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article imageFlu season in the U.S. is far worse than coronavirus

By Karen Graham     Feb 8, 2020 in Health
While much of the world's attention has been focused on the Wuhan coronavirus, flu activity continued to increase and remains high in the United States, according to a new update by the CDC.
News reports have been focused on the Wuhan coronavirus and its spread around the globe. The number of people infected with the virus has risen lo more than 34,800 people globally. China has 722 deaths and 34,546 confirmed cases of the virus on the mainland, according to the Associated Press.
And yes, this is worrisome for health officials worldwide. But here in the United States, the Flu virus is far worse than the new coronavirus - with the number of cases rising sharply in the past two weeks, according to new data from the US Centers for Disease Control and Prevention. This is after dramatic drops in flu activity during the first two weeks of 2020.
The CDC estimates that so far this season there have been at least 22 million flu illnesses, 210,000 hospitalizations and 12,000 deaths from flu. The number of pediatric deaths has jumped to 78 so far this season.
Influenza A and influenza B strains are approximately equal for the season overall, the CDC said, but in recent weeks there has been an increase in influenza A. Influenza B is most commonly reported in babies, young children, and young adults up to age 24. Influenza A is most commonly reported among people 25 to 64 and 65 and older.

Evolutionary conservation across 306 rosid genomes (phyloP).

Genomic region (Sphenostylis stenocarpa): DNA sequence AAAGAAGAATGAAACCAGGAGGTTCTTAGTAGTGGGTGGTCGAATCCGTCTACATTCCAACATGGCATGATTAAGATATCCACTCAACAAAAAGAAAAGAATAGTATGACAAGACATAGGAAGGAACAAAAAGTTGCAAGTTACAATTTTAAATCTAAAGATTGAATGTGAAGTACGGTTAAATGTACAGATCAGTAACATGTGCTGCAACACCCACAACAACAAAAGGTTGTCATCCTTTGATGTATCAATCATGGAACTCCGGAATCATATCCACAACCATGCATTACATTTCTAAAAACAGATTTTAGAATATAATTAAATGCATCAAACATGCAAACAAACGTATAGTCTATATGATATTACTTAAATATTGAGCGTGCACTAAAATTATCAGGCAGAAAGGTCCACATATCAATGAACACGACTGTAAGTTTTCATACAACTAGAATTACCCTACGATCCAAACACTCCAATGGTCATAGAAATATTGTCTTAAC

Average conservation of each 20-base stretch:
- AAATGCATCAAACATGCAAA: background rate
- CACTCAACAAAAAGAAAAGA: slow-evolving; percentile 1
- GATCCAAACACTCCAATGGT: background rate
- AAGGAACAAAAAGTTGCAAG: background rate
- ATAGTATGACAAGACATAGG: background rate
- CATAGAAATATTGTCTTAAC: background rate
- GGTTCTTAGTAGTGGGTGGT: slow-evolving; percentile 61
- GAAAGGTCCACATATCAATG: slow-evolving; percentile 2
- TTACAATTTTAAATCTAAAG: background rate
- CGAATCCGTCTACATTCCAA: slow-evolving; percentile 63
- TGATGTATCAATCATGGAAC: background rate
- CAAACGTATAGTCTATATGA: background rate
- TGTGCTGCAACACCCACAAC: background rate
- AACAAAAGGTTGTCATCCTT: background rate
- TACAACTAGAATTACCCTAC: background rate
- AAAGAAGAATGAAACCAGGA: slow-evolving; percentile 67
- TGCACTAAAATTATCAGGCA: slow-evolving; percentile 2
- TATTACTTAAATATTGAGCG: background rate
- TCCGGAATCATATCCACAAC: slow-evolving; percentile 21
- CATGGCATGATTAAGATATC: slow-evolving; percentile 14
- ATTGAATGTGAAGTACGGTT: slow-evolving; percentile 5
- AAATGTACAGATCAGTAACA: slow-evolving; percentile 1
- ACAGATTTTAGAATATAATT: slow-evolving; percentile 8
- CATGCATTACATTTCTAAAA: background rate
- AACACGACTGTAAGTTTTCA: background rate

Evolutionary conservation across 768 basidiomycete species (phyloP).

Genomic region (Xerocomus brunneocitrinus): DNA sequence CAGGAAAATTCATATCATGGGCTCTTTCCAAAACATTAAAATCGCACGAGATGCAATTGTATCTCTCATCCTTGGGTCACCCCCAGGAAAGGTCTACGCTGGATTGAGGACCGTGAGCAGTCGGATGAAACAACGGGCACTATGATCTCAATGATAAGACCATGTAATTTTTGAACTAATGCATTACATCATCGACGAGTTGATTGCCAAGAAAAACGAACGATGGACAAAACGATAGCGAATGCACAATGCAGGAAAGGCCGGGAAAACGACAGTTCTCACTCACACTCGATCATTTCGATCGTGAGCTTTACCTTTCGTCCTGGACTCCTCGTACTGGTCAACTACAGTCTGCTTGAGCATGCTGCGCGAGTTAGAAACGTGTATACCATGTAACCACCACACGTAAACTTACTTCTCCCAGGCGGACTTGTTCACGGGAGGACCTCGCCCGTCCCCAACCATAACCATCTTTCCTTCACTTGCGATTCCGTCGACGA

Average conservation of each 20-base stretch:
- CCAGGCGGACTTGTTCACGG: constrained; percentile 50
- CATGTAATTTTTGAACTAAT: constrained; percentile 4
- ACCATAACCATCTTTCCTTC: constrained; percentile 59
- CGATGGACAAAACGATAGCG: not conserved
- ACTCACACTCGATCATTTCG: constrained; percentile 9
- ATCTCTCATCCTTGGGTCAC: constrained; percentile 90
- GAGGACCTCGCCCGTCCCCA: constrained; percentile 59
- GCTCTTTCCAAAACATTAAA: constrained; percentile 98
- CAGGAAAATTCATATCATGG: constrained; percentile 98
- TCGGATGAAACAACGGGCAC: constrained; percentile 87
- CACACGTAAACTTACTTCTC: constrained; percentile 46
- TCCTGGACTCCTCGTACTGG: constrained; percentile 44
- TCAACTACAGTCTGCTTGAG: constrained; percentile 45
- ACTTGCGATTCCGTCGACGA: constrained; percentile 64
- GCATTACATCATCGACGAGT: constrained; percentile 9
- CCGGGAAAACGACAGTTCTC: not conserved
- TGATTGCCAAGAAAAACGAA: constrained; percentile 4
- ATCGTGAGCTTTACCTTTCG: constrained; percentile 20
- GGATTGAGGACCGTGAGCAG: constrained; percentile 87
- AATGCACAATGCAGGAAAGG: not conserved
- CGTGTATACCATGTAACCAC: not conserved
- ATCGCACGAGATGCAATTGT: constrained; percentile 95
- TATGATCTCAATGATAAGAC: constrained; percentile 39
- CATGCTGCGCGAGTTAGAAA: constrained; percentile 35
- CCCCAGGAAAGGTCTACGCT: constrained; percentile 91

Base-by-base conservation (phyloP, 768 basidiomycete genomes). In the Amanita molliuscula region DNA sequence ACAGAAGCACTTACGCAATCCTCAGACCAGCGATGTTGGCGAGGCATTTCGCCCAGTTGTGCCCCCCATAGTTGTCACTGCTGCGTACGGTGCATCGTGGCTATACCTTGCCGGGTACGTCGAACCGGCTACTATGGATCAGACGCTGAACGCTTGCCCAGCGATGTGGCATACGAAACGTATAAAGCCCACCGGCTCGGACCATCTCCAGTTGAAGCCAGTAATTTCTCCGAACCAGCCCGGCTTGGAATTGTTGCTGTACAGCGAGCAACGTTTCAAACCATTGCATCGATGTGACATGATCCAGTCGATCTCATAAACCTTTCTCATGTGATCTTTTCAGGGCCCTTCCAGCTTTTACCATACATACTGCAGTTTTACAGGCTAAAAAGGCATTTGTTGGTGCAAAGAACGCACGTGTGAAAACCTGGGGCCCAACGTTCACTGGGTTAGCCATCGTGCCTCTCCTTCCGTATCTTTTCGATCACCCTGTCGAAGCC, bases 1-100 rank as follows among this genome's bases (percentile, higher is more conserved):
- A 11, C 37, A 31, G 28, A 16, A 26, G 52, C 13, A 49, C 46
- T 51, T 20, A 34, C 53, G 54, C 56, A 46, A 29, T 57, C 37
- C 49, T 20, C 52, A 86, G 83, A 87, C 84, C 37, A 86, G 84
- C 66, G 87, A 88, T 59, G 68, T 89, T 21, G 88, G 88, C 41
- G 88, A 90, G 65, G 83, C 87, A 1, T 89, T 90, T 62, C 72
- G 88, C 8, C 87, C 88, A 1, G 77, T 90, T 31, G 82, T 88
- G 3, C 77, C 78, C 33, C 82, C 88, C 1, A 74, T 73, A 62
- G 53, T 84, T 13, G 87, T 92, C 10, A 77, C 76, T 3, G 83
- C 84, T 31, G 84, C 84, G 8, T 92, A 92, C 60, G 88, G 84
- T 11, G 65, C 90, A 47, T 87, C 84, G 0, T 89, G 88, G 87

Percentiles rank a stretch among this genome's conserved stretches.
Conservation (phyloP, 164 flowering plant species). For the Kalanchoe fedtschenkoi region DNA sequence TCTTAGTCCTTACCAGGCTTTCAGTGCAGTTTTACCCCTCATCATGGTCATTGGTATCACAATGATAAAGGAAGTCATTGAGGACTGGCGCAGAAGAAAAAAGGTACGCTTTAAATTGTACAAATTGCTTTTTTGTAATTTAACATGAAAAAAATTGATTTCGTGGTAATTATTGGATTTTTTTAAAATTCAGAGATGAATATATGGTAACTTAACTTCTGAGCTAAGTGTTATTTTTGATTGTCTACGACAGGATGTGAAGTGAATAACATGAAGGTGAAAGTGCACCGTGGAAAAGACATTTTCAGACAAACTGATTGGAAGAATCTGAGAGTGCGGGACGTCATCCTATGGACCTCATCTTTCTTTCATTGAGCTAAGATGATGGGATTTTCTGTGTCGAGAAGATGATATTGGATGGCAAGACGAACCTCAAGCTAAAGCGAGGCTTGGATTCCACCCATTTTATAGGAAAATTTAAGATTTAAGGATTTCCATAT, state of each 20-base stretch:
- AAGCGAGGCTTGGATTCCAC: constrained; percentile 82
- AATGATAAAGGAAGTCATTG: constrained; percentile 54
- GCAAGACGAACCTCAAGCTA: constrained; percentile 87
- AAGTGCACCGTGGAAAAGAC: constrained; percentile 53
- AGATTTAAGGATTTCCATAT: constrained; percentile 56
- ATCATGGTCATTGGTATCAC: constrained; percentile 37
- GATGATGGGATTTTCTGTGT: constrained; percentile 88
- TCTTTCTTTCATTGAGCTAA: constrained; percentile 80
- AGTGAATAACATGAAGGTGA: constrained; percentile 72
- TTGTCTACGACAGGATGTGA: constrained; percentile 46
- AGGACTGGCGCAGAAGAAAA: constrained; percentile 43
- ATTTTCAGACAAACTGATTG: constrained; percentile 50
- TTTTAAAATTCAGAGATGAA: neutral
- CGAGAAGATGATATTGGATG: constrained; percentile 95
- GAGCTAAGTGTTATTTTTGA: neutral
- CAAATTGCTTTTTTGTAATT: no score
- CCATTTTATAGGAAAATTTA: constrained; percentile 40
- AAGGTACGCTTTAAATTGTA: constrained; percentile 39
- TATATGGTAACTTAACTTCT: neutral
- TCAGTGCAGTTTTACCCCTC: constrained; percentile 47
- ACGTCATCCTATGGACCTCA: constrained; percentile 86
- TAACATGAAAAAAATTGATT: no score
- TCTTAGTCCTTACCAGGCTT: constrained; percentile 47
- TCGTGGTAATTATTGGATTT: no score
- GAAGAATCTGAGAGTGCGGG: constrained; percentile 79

2019-20 Influenza Season Week 5 ending Feb 01  2020
2019-20 Influenza Season Week 5 ending Feb 01, 2020
CDC
"We seem to have another double-barreled flu season," said Dr. William Schaffner, an infectious disease doctor at Vanderbilt University Medical Center, reports CNN News.
"B was big early on and now it is being equal with H1N1 and that's interesting. Both can be a real problem for children and young adults and that is kind of curious, that is not normal at all. Usually, we have one that predominates."
The bottom line is this - Dr. Scott Weisenberg, a clinical associate professor of medicine and director of NYU Langone Health’s travel medicine program says: Influenza “remains a dangerous virus every single year." He adds that Americans have simply gotten used to influenza despite the staggering number of people it affects.
Looking at the two virus threats - coronavirus or flu virus - The better-known flu virus is a far greater threat to Americans’ health right now, based on data from the CDC.
More about Flu season, CDC, coronavirus, 78 children, 12 thousand deaths
 
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